A conference analyzing the intersection of social justice and the law drew a mix of lawyers, sex workers and Iraqi refugees to Yale Law School for the weekend.

Roughly 800 people — including professors, lawyers and students — gathered to swap ideas about what organizers called “rebellious lawyering” at the Law School’s 15th annual RebLaw Conference. Organizers said increased attendance at the conference, up nearly a third from the previous year, reflects a growing trend of interest in the law community toward issues such as immigration, education and prostitution.

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“Public-interest issues and public-interest lawyering is a minority in law schools,” Law School Dean Harold Koh said before the conference’s first keynote speech.

Now in its 15th year, conference director Daniel Mullkoff LAW ’10 said the Law School has a strong tradition of rebellious lawyering, which he and other conference organizers said amounts to practicing law with an eye to social justice issues.

Law School students have hosted the conference since 1994; the conference features workshops and 13 panels addressing topics submitted by students. After a workshop about defending demonstrators and protesters, Ben Schenkel ’12 said lawyers have a duty to make sure “individuals do not get run over by the machinery of state power.”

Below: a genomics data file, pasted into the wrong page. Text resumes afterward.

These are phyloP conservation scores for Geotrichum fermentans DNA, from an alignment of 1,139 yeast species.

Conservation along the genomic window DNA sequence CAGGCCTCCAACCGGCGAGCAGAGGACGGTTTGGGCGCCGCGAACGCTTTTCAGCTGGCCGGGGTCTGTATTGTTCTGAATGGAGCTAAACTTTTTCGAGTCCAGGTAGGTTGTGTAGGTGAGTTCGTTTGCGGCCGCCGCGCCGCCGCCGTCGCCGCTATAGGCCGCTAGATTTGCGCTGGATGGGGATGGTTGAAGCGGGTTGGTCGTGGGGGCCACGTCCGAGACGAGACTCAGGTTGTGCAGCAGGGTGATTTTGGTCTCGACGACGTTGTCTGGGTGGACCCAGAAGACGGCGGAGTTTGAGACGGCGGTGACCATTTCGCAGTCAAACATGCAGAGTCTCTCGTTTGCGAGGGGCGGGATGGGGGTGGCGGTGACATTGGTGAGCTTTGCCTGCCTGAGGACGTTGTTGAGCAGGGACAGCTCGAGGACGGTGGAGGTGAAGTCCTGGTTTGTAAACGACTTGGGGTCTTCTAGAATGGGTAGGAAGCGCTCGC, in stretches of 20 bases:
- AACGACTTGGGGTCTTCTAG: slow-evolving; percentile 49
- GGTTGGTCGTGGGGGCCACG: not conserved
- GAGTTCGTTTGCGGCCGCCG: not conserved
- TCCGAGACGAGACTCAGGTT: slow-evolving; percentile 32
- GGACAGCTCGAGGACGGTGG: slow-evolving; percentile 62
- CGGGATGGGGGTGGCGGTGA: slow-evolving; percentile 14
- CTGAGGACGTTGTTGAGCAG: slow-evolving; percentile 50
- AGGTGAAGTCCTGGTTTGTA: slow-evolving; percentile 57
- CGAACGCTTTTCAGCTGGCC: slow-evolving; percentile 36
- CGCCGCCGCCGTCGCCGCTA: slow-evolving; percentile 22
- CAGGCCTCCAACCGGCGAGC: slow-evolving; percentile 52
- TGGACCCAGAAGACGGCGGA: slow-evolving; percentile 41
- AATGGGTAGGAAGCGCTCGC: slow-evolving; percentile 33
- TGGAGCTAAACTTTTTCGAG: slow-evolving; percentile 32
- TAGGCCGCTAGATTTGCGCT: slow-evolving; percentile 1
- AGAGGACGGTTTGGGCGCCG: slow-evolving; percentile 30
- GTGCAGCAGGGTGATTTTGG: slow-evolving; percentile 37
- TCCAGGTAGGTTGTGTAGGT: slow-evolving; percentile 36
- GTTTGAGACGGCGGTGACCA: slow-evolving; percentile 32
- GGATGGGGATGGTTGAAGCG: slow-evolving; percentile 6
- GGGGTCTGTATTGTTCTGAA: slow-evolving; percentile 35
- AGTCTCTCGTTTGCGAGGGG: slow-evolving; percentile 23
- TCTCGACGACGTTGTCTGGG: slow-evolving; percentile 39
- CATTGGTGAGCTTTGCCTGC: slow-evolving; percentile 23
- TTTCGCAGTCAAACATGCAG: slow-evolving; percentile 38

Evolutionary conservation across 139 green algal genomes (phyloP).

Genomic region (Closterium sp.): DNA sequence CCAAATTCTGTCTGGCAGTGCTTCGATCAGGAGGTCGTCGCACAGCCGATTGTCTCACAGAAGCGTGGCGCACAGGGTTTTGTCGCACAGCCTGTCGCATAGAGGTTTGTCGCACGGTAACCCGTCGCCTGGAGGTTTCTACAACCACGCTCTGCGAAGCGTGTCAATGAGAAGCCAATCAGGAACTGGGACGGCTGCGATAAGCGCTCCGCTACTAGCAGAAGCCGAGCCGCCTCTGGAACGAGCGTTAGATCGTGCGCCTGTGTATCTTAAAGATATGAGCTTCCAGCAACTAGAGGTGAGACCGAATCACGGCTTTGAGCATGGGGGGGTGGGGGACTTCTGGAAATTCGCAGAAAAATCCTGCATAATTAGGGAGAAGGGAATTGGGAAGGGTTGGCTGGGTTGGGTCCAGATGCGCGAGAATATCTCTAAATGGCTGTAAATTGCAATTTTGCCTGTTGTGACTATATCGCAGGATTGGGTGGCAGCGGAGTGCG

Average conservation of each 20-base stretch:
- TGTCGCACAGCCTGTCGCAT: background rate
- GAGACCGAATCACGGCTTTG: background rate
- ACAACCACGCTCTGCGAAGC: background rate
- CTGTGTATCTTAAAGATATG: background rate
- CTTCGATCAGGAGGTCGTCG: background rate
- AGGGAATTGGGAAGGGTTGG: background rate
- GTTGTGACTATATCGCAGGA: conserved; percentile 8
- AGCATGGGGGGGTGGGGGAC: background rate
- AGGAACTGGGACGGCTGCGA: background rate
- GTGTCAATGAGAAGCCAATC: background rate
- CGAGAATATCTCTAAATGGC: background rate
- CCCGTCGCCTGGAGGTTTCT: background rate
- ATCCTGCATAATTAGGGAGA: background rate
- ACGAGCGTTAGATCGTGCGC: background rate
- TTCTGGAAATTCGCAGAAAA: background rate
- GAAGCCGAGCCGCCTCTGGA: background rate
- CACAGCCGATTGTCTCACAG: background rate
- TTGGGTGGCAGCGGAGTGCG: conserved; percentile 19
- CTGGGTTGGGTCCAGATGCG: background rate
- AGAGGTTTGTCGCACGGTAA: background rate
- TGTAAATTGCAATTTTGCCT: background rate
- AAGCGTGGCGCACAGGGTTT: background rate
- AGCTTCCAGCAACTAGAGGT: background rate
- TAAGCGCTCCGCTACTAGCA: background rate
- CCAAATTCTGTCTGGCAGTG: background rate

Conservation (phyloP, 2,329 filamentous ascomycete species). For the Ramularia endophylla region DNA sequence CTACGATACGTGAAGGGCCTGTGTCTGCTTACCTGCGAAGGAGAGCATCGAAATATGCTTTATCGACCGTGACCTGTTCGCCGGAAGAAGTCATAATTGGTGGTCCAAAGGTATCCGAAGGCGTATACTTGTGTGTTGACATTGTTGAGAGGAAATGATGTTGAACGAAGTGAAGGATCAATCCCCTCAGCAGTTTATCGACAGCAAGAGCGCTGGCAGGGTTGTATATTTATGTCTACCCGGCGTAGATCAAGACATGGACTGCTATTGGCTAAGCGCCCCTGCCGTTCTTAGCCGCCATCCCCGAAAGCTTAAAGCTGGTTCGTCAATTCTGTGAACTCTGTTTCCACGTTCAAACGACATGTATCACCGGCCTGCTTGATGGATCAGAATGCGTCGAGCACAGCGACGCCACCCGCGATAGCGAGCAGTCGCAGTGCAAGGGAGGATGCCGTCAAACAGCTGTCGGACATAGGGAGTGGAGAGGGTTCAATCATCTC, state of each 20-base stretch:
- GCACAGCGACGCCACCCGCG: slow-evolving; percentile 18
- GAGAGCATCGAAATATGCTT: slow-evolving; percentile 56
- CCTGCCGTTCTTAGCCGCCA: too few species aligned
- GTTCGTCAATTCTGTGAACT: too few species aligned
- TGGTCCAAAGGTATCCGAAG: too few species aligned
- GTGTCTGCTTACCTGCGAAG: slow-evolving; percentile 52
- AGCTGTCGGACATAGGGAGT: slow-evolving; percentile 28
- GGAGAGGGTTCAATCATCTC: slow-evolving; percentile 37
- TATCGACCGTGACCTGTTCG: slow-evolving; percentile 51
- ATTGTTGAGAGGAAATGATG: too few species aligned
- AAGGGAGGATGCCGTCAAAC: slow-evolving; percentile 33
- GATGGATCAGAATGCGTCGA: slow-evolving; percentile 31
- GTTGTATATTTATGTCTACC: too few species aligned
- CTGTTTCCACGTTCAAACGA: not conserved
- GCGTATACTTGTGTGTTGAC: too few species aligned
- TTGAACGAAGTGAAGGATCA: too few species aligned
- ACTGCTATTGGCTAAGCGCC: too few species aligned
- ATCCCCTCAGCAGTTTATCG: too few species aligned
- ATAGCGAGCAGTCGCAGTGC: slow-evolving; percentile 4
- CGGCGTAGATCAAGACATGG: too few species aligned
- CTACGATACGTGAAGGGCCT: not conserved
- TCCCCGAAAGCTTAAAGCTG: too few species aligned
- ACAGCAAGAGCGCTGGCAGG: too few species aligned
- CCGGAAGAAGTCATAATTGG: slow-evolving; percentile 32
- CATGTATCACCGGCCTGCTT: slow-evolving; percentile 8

Prostitutes also appeared in this year’s conference, talking in a panel called “Sex Sells, But Should We Sell Sex?” Another panel featured an Iraqi refugee discussing refugee advocacy issues, among other panelists.

“This year in particular, the majority of topics consists of issues regarding immigration and the police,” conference director Sara Edelstein LAW ’10 said. “That’s where the interests of the current Law School body lie.”

Margaret Ruthenberg-Marshall, a second-year law student at George Washington University, came for the conference but cautioned against lawyers being blinded by the cause they represent.

“You have to keep in mind the different viewpoints,” Ruthenberg-Marshall said. “Sometimes, you need to be aware that you’re not just representing a cause; you’re representing a client. And what they want might be different from the cause you seek to represent.”

The conference’s two keynote speeches were delivered Friday and Saturday nights by Van Jones LAW ’93, president of Green for All — a nonprofit that works to create jobs in the environmental sector — and Stephen Bright, visiting lecturer at the Yale Law School and president of Southern Center for Human Rights, respectively.